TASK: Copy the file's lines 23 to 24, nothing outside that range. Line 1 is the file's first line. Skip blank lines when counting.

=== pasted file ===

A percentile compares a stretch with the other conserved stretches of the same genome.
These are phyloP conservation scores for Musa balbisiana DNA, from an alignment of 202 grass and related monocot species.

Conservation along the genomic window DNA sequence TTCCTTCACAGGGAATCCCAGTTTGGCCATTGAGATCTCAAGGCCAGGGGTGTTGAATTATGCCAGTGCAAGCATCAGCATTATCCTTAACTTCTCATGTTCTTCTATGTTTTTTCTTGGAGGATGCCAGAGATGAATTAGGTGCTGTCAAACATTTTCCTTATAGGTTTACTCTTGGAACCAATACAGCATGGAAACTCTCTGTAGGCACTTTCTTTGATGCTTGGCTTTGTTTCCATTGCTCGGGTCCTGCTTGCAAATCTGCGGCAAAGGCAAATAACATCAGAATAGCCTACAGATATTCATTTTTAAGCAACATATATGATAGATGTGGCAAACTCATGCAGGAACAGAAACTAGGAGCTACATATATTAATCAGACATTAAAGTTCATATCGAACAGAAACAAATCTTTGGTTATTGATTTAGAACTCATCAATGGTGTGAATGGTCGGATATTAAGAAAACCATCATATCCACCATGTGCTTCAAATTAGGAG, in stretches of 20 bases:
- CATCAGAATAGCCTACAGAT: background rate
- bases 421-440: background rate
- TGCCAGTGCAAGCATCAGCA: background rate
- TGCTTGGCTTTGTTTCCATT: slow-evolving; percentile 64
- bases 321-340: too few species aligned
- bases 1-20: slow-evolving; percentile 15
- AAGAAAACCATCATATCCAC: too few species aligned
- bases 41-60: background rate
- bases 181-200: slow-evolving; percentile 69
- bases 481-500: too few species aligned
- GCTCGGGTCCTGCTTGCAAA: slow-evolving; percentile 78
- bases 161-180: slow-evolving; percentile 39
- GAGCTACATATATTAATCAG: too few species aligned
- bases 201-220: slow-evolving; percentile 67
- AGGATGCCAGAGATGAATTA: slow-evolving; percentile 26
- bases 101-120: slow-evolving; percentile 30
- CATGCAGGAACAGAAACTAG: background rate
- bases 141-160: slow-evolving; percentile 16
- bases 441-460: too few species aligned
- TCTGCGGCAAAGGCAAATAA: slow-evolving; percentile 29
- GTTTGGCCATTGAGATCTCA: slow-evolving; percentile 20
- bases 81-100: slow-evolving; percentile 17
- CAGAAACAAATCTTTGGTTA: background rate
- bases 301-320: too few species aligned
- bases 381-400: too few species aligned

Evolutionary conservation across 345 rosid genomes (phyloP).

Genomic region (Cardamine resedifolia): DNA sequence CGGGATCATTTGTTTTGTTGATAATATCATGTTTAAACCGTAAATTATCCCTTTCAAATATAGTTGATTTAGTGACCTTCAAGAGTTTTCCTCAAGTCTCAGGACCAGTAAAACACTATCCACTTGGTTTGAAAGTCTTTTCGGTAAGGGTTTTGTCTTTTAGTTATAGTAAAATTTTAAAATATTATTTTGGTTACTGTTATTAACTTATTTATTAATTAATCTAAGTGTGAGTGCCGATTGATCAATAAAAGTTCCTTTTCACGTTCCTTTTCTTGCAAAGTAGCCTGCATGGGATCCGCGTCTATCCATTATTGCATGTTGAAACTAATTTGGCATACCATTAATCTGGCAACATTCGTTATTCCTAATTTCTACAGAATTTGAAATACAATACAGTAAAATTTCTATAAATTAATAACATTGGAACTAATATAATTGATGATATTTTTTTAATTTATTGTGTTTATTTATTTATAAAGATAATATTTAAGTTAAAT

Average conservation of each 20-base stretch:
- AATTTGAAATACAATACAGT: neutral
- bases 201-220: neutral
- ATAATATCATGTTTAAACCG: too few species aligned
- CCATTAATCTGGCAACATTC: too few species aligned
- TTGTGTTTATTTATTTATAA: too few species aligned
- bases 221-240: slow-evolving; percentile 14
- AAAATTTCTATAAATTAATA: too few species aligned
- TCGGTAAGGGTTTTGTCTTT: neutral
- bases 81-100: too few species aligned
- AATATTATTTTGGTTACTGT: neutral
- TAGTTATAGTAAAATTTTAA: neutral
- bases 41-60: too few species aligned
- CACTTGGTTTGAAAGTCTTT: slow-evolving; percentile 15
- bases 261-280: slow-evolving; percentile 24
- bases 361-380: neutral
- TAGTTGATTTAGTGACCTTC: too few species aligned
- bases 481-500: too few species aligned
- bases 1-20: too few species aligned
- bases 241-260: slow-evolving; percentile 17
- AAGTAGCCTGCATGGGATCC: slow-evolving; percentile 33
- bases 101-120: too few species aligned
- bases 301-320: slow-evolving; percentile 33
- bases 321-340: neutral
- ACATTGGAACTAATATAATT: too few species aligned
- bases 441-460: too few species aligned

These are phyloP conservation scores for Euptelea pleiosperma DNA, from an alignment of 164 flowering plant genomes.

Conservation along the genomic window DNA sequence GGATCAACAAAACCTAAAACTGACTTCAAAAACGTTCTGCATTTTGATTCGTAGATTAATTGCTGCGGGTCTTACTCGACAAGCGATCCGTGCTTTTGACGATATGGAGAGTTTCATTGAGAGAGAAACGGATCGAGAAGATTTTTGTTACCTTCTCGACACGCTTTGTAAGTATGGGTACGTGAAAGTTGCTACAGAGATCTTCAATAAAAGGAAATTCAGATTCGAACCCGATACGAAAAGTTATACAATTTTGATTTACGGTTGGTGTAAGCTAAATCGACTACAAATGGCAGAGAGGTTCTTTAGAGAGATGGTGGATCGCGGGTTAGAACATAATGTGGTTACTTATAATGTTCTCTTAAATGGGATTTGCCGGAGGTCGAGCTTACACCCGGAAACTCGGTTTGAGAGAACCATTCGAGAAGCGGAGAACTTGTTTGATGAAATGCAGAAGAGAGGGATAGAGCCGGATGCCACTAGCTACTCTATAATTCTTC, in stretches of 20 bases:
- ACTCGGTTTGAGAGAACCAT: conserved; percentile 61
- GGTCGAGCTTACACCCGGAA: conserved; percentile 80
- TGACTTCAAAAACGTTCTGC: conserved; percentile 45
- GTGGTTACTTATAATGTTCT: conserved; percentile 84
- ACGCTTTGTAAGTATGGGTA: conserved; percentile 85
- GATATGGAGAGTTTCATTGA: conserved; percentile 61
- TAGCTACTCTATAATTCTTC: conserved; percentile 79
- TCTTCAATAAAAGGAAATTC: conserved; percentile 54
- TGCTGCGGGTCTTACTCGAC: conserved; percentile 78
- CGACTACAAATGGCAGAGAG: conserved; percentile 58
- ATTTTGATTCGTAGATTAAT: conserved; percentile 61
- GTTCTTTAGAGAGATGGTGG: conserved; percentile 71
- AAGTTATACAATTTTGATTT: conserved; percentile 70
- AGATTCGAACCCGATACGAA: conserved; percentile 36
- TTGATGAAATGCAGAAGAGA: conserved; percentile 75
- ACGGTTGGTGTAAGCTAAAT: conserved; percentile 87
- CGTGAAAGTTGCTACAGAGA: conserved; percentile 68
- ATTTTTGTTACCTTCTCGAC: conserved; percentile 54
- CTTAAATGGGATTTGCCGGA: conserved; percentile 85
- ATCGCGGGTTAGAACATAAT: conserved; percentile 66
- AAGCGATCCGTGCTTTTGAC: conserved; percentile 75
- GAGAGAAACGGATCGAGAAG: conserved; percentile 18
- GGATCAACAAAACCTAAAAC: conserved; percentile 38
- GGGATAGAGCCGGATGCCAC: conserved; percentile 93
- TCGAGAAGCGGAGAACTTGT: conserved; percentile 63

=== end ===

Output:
- TCTGCGGCAAAGGCAAATAA: slow-evolving; percentile 29
- GTTTGGCCATTGAGATCTCA: slow-evolving; percentile 20